Tag: Artificial Womb

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human embryo
Artificial Womb

2016 – Human Embryo Lives 13 Days in Lab

A team of American and British biologists has successfully kept a human embryo alive in the lab for 13 days, breaking the previous record of nine days. This achievement has revealed some unknown details of the first stage of human development and has been a major step in understanding why so many failures occur during in vitro fertilization.

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extrauterine fetal incubation
Artificial Womb

1996 – First Artificial Womb Experimented

In 1996, professor Yoshinori Kuwabara at Juntendo University in Tokyo developed a system called EUFI, extrauterine fetal incubation. A premature goat fetus was the experiment subject. In EUFI, the researchers take goat fetuses, thread catheters through the large vessels in the umbilical cord and supply the fetuses with oxygenated blood while suspending them in incubators that contain artificial amniotic fluid heated to body temperature. This system kept the goat alive for three weeks in the lab, until circulation failure and other technical difficulties emerged.

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artificial placenta
Artificial Womb

2015: Artificial Placenta Approaches

Baby incubators for premature infants are made to mimic the temperature inside the womb. Nineteenth-century incubators already featured a good level of hygiene, a supply of air and constant temperature. But for those who were born extremely early (at 23 weeks or even earlier) this is not enough.

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Dr Couney incubators in coney island
Artificial Womb

1896 – Baby Incubators in Coney Island

In 1896, baby incubators were already used as medical equipment in France, while the US still considered them unusual machine. American society held the general belief that premature babies were God’s will and that their innate weakness was because they were destined to languish before seeing life fully. One doctor did not agree: Dr Couney. He believed that preemies could “regain” life through attentive care. But since society did not share his belief, he had to be unconventional to gather the funds to support his research.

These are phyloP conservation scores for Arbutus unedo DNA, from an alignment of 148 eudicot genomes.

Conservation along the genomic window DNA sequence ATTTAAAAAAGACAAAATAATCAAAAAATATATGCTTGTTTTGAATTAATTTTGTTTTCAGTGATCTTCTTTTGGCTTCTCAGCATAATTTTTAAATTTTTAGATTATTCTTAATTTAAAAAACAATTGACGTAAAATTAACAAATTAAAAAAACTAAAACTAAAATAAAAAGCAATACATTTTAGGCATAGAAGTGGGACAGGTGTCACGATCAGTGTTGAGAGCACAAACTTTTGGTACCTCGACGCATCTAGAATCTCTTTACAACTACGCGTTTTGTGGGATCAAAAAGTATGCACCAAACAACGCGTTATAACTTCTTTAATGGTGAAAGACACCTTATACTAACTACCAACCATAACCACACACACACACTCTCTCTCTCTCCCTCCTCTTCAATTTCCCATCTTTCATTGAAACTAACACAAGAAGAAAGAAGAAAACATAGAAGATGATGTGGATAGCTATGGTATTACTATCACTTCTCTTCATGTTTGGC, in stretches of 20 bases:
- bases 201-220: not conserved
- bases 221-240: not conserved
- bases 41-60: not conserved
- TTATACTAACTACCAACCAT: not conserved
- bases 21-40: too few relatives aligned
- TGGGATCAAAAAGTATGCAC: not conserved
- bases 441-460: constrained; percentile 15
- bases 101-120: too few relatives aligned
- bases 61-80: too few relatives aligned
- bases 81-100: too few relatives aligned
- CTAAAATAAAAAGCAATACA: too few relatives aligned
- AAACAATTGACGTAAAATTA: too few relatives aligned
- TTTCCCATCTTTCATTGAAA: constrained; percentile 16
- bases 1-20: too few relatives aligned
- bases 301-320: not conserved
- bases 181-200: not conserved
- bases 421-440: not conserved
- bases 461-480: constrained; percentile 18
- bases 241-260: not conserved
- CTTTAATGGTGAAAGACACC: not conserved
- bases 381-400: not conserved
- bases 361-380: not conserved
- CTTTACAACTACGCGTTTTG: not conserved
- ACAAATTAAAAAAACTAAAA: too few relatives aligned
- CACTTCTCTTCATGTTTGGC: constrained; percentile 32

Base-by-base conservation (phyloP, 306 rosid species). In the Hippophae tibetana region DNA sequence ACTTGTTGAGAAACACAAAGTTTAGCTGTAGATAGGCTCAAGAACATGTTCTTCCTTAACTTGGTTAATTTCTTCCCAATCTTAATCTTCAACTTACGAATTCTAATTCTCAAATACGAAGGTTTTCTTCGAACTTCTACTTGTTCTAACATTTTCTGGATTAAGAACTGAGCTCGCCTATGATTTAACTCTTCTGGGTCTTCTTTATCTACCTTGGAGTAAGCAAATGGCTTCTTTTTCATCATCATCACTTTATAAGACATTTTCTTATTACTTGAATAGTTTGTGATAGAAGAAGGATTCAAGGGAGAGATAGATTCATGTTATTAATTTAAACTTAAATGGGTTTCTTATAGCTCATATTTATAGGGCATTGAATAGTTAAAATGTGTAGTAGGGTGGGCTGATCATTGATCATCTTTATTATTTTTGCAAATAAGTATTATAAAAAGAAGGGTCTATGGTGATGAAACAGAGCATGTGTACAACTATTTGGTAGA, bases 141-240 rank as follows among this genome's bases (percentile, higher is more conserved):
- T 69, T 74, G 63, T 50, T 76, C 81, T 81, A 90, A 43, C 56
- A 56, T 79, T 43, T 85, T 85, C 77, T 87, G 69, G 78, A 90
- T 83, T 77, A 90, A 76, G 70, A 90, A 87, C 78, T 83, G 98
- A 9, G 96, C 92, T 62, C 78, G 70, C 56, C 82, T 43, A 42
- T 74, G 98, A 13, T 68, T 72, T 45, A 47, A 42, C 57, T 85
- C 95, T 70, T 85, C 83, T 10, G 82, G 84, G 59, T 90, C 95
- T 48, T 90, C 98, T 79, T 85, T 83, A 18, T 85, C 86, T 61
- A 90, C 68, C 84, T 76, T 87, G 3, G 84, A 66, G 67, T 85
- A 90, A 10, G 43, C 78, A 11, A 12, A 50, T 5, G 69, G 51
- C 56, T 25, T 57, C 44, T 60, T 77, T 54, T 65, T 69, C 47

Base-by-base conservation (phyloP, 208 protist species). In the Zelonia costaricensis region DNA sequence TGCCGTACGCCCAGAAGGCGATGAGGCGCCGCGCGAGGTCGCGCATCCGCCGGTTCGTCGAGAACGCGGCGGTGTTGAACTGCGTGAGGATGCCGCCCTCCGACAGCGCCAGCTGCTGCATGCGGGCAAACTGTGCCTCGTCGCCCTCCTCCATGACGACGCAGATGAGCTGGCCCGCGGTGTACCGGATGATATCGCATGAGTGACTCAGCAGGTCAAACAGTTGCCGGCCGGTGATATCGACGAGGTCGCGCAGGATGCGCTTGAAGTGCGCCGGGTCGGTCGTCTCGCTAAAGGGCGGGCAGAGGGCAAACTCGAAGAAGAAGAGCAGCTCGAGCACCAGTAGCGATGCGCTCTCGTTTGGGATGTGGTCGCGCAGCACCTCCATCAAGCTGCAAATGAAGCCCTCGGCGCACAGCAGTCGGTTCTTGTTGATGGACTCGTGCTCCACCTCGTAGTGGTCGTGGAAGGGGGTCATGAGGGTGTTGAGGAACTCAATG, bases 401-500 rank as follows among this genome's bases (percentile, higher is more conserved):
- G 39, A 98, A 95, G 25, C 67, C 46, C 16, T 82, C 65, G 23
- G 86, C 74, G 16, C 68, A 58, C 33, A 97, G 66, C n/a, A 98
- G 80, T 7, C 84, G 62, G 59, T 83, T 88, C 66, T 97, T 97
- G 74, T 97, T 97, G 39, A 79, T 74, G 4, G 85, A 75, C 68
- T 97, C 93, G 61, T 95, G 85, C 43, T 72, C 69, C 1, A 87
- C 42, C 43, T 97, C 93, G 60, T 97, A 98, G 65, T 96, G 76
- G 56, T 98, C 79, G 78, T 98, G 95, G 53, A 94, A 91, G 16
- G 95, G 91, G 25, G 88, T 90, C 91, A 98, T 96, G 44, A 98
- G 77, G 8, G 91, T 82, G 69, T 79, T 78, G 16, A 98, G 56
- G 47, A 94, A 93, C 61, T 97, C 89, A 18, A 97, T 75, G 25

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test Tube Baby
Artificial Womb

1978 – World’s First ‘Test Tube Baby’ Born

In November 1977 Lesley Brown underwent a radical procedure, a method invented by the cooperation of two English doctors that won a Nobel Prize in Medicine 33 years later. This procedure is called IVF, or in vitro fertilization. On the 25th of July 1978, Louise Joy Brown was born. She was a healthy infant of 2.608 kg and the world’s first test tube baby.

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The Matrix
Artificial Womb

1999 – Ectogenesis Enters The Matrix

The Matrix was released in 1999. As you may know, it’s a sci-fi blockbuster that narrates a dystopian future where humans live in a simulated reality, called “the matrix”. In the movie, physical bodies are submerged in pods where corporeal heat and electrical activity are harvested and used as energy to power up “the matrix”.

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artificial womb Queen Gandhari of Gandhara
Artificial Womb

400 BCE – Myth of Princes Grown in Jars

When imagining the artificial womb, we look to what ancient myths have to offer. One of the earliest references to ex vivo birth can be found in ancient Indian Sanskrit epics, dated 400BCE.

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First Baby Incubators
Artificial Womb

1857 – The First Baby Incubators

Premature birth normally means an under-developed baby who has not yet acquired the necessary organs maturity to survive outside of mother’s womb. An incubator that partially acts as a womb extension could make the difference between life and death for the fragile newborn.

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Homunculus
Artificial Womb

1537 – Homunculus: the Semi-Human

The creation of life has always been a human fantasy. According to reports from the 16th and 17th centuries, at that time alchemists started trying to produce a fully formed miniature human body, the homunculus, from a flask.

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